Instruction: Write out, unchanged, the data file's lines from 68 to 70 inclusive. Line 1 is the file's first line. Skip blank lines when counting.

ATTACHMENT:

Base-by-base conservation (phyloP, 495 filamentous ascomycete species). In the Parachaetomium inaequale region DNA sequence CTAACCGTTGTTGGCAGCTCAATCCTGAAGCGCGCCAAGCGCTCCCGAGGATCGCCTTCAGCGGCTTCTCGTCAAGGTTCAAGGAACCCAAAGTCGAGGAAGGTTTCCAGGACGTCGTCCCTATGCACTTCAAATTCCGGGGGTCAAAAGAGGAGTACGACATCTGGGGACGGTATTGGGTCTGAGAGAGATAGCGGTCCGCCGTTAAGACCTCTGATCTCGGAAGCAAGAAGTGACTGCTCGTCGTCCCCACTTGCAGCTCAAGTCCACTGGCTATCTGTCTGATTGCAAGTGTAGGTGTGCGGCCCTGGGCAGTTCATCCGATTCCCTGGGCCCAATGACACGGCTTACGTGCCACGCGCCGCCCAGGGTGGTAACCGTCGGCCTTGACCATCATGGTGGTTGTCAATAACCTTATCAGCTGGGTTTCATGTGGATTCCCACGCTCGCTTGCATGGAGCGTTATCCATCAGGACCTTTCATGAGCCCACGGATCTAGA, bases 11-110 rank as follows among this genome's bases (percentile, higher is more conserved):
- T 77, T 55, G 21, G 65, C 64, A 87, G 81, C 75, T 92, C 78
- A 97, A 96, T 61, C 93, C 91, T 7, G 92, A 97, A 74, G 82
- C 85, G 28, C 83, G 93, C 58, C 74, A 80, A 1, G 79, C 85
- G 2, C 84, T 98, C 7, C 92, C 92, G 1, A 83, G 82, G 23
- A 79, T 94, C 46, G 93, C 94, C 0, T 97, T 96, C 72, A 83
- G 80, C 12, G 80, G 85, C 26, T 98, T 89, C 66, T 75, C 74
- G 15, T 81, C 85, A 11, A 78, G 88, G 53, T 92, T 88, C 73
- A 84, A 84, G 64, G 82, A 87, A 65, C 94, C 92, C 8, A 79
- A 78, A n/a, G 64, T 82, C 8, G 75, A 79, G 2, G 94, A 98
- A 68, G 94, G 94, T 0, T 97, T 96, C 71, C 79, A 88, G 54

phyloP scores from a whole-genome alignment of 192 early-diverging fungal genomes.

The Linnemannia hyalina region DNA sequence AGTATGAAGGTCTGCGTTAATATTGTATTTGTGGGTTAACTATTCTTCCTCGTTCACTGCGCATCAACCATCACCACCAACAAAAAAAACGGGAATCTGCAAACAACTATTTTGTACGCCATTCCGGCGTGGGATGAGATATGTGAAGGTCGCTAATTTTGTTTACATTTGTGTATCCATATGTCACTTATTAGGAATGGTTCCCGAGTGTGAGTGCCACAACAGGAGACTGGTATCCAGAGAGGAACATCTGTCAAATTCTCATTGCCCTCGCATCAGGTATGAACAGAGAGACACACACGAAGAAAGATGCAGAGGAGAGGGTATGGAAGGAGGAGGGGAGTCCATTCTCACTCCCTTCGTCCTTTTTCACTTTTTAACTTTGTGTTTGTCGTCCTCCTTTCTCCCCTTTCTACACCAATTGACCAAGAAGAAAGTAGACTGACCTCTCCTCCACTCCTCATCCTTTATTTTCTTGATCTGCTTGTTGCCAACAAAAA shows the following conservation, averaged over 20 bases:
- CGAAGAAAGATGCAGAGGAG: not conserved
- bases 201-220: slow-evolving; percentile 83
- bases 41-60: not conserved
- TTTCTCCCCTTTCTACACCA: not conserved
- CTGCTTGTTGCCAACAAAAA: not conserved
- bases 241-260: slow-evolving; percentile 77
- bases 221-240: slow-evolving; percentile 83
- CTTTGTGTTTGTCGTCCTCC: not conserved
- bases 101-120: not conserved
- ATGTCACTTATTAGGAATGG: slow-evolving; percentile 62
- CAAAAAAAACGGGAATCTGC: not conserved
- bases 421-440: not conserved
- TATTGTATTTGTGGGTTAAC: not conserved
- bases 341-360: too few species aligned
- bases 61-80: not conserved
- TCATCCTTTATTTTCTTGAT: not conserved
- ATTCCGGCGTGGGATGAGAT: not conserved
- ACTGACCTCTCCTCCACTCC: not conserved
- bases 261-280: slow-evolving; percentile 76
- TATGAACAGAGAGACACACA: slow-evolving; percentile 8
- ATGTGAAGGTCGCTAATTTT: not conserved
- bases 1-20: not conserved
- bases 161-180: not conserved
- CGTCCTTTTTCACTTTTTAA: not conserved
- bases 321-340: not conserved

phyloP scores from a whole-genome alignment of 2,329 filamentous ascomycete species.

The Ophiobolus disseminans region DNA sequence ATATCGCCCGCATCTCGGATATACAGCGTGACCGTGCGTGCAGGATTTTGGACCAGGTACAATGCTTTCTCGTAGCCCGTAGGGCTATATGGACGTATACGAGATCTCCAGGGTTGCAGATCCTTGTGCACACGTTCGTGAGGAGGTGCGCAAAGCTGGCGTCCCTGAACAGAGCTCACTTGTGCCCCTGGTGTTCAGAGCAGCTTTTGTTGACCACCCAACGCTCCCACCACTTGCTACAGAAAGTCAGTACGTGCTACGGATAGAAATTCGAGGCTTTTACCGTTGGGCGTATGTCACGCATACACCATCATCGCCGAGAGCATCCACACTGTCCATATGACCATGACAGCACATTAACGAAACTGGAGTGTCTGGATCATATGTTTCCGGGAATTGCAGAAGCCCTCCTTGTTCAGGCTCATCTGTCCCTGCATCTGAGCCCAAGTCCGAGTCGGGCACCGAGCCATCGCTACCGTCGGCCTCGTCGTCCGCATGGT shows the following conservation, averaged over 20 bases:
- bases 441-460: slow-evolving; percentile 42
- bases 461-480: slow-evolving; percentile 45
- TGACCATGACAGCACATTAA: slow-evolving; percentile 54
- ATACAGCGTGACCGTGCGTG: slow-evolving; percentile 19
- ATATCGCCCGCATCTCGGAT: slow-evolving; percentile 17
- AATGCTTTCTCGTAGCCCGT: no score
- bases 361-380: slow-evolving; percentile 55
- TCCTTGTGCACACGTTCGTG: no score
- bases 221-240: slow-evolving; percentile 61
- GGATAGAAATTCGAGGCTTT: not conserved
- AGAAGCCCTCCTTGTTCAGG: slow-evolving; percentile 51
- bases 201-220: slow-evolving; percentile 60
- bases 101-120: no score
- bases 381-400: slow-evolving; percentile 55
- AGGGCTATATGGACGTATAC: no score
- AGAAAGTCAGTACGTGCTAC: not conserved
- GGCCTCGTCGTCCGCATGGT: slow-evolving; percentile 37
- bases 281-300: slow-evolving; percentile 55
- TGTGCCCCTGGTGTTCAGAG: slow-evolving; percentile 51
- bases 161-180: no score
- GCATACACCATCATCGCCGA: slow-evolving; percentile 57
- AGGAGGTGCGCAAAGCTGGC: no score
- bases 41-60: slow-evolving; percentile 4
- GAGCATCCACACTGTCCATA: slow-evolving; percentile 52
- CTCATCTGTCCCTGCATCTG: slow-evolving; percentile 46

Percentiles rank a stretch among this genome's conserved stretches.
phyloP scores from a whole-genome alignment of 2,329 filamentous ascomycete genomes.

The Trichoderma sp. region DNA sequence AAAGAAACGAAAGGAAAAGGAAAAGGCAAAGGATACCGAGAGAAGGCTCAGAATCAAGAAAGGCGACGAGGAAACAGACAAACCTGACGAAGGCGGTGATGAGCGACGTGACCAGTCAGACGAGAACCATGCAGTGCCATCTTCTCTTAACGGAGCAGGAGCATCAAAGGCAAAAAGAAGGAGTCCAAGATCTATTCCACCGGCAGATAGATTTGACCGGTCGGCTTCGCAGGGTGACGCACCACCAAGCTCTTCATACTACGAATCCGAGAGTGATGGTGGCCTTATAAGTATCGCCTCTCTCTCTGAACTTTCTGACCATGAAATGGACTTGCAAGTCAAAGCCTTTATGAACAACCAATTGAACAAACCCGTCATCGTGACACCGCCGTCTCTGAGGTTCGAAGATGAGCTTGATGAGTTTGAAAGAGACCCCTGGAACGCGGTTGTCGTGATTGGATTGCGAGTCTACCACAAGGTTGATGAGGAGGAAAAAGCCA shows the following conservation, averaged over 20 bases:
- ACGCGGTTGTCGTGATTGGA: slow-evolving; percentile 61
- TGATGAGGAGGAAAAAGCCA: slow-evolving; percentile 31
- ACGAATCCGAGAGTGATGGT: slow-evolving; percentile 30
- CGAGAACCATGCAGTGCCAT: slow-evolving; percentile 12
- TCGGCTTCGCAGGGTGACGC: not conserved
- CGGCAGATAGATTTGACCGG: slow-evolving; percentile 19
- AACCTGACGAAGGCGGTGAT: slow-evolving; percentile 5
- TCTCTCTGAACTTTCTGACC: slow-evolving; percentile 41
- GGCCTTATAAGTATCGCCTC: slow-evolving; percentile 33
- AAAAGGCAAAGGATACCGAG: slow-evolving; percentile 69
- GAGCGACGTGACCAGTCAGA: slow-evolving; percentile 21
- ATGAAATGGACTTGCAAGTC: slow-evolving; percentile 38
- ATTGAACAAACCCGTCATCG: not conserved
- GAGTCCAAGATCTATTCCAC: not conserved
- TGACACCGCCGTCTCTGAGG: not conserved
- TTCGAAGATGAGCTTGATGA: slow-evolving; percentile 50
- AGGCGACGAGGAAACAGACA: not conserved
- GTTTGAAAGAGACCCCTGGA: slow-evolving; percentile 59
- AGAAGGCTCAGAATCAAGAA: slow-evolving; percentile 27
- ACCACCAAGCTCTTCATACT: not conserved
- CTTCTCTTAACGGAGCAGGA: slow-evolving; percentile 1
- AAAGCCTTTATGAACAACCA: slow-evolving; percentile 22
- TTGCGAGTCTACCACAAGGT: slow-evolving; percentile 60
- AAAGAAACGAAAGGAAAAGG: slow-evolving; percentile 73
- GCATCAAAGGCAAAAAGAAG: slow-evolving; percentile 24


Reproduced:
The Trichoderma sp. region DNA sequence AAAGAAACGAAAGGAAAAGGAAAAGGCAAAGGATACCGAGAGAAGGCTCAGAATCAAGAAAGGCGACGAGGAAACAGACAAACCTGACGAAGGCGGTGATGAGCGACGTGACCAGTCAGACGAGAACCATGCAGTGCCATCTTCTCTTAACGGAGCAGGAGCATCAAAGGCAAAAAGAAGGAGTCCAAGATCTATTCCACCGGCAGATAGATTTGACCGGTCGGCTTCGCAGGGTGACGCACCACCAAGCTCTTCATACTACGAATCCGAGAGTGATGGTGGCCTTATAAGTATCGCCTCTCTCTCTGAACTTTCTGACCATGAAATGGACTTGCAAGTCAAAGCCTTTATGAACAACCAATTGAACAAACCCGTCATCGTGACACCGCCGTCTCTGAGGTTCGAAGATGAGCTTGATGAGTTTGAAAGAGACCCCTGGAACGCGGTTGTCGTGATTGGATTGCGAGTCTACCACAAGGTTGATGAGGAGGAAAAAGCCA shows the following conservation, averaged over 20 bases:
- ACGCGGTTGTCGTGATTGGA: slow-evolving; percentile 61
- TGATGAGGAGGAAAAAGCCA: slow-evolving; percentile 31